Spain is Europe’s third largest country and that is part of the reason why visiting it properly could take a lot of time. There are many things to do in Spain, either as city sightseeing or outdoor activities. For the lucky travellers with enough time to reach peripheral cities like Seville, Cordoba, Granada and Malaga, a visit to all the Moorish relics in Andalusia is definitely a must. Northern Spain also features a wide variety of landscapes and cultural aspects. Galicia, undoubtedly the greenest region in Spain, is home to some of the most spectacular views on the Atlantic coast. The gorgeous city of Santiago de Compostela is also located in this region. The border between Cantabria and Asturias is a very popular destination between hikers and nature lovers, while the Basque country is paradise of regional cuisine, seaside attractions and cultural heritage including Bilbao with its top-class Guggenheim museum. Eastern Spain boasts an incredible range of landscapes and climates, going from the snowy peaks of Pyrenees to the beaches around Barcelona, Tarragona and Valencia. This region has also many historical sights slightly far from the coast, like in the case of Zaragoza. Other popular destinations are represented by the Balearic Islands. Mallorca is largely considered the most culturally rich island of the archipelago in addition to being the largest one, while Menorca shows a quite relaxing atmosphere and easy-going pace of life. Comparable in size but on the opposite end to this latter lifestyle-wise there is the popular island of Ibiza, known mainly for its exuberant nightlife and beach lounging. Formentera, the smallest of the Balearic Islands, remains still largely uncontaminated and it is the ideal location for a relaxing summer break.

Most entertainment activities in Spain start well after 10pm so taking advantage of a “siesta” in the late afternoon is the perfect way to get ready for such events. For those willing to find an alternative to partying and enjoying tapas on the beach till late evening, this wonderful country also offers a wide variety of live performances and diurnal outdoor activities. Spain is renowned for its lively festivals, the most famous of which are: El festival de Jerez (one of the most important flamenco festivals) in Jerez de la Frotera, San Fermín (“running of the bulls”) in Pamplona, la Tomatina (“tomato battle”) in Buñol, Fallas (St. Joseph’s Day) and Moros y Cristianos (commemoration of battles between Moors and Christians) around Valencia and naturally Sónar (popular electronic music festival) in Barcelona.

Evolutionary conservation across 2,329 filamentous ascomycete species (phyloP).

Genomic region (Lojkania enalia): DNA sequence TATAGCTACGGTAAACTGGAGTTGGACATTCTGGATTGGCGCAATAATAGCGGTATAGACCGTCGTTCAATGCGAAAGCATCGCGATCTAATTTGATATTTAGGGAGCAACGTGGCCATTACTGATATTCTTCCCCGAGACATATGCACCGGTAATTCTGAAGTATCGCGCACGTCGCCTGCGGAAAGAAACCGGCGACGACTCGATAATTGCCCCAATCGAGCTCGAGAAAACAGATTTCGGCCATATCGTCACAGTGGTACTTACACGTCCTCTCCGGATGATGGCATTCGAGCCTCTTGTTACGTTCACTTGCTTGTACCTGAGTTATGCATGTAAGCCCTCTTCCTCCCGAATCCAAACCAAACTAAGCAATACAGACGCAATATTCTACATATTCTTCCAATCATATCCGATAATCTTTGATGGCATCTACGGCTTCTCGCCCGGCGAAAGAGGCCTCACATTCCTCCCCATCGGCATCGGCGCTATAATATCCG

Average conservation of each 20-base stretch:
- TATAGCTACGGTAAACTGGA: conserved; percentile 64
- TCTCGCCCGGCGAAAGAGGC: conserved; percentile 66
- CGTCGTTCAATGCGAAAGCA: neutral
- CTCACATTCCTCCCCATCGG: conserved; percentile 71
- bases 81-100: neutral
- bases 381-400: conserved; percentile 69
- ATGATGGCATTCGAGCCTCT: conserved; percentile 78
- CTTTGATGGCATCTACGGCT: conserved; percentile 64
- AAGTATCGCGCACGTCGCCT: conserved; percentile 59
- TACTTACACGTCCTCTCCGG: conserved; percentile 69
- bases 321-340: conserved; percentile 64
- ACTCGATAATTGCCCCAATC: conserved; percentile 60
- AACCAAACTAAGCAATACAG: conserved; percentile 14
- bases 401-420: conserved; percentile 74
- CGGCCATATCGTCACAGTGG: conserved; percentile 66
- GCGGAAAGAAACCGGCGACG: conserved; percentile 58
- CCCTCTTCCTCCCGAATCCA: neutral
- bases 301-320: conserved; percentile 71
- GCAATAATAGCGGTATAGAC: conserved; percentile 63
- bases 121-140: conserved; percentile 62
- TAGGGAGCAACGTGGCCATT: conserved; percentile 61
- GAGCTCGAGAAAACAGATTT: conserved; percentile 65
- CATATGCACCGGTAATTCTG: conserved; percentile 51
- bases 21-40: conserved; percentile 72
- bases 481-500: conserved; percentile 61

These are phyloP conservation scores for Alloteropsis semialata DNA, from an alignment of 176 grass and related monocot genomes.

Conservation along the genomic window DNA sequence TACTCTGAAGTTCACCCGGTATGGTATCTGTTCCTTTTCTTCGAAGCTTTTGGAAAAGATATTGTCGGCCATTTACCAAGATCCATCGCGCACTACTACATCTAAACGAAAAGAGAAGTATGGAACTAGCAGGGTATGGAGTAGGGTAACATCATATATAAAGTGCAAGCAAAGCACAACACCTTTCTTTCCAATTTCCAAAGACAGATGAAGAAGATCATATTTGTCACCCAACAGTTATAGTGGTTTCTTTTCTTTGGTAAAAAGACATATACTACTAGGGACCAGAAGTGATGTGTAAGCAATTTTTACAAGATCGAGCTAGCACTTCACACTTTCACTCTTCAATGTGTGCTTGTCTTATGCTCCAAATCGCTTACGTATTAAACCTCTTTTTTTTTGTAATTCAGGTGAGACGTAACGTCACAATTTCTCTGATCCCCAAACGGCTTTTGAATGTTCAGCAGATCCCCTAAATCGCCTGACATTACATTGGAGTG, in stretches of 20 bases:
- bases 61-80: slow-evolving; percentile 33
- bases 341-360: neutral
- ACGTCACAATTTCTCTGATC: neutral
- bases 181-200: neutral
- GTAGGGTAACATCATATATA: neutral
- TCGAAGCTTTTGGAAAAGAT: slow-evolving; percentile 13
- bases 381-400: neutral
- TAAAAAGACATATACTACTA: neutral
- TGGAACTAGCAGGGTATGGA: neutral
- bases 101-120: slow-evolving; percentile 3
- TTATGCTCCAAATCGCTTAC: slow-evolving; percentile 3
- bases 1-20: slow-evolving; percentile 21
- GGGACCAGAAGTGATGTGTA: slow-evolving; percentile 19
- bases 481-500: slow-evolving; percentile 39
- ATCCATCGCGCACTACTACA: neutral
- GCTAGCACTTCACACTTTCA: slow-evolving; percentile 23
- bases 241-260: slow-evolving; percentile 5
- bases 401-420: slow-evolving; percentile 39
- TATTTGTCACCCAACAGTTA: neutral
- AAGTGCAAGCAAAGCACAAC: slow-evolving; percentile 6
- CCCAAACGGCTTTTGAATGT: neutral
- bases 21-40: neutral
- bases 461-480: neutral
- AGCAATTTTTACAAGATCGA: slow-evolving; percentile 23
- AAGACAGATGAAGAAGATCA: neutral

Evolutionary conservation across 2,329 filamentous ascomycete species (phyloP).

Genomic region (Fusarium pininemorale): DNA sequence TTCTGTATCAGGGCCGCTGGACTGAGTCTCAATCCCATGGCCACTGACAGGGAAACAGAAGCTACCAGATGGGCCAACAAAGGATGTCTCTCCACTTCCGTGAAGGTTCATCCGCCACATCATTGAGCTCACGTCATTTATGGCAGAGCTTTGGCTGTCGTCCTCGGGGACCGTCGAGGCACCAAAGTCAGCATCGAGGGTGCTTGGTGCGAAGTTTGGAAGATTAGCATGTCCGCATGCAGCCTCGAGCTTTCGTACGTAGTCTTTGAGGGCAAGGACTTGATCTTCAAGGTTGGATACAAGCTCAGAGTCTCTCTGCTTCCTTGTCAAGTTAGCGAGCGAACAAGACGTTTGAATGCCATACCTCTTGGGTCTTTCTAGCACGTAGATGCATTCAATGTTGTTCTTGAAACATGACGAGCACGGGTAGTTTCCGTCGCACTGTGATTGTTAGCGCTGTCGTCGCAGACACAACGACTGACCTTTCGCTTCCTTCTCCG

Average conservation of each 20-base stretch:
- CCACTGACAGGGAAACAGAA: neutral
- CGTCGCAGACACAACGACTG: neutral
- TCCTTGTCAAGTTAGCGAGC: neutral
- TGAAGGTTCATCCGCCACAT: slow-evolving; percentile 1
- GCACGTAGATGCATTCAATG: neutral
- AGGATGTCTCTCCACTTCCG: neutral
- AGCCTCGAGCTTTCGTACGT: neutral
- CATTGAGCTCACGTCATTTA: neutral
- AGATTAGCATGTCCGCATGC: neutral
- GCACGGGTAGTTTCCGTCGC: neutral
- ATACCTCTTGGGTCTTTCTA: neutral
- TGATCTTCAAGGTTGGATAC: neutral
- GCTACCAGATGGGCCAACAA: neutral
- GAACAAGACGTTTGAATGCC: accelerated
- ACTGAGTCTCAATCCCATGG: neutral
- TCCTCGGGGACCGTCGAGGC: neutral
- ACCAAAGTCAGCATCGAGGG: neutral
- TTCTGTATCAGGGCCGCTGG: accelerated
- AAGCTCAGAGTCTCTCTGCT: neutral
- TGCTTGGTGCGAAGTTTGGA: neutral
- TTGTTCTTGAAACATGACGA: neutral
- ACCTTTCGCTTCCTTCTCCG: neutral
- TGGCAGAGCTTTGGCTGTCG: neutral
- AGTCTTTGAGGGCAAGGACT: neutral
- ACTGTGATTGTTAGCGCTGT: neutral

Another unique experience is offered by the Camino de Santiago, the famous pilgrimage trail attracting every year tens of thousands of pilgrims and curious passionate eager to encounter this historical walk through some of the most beautiful towns of the peninsula.

No one will fully enjoy visiting Spain without trying at least some of its best cuisine specialties and without tasting some of its flavourful wines and sangrias. Valencia is still considered the homeland of the perfect traditional paella, made with beans, rabbit and chicken. An alternative delicious variant is made with fish (pescado). Other specialties include the jamon iberico (ham coming from the indigenous black pig), the tortilla de patatas (a tasty omelette with potatoes), garbanzos con espinacas (chickpeas with spinach). One thing to try absolutely is the cochinillo asado (roast suckling pig), specialty of Segovia possibly accompanied by a glass of ruby tempranillo wine from La Rioja region.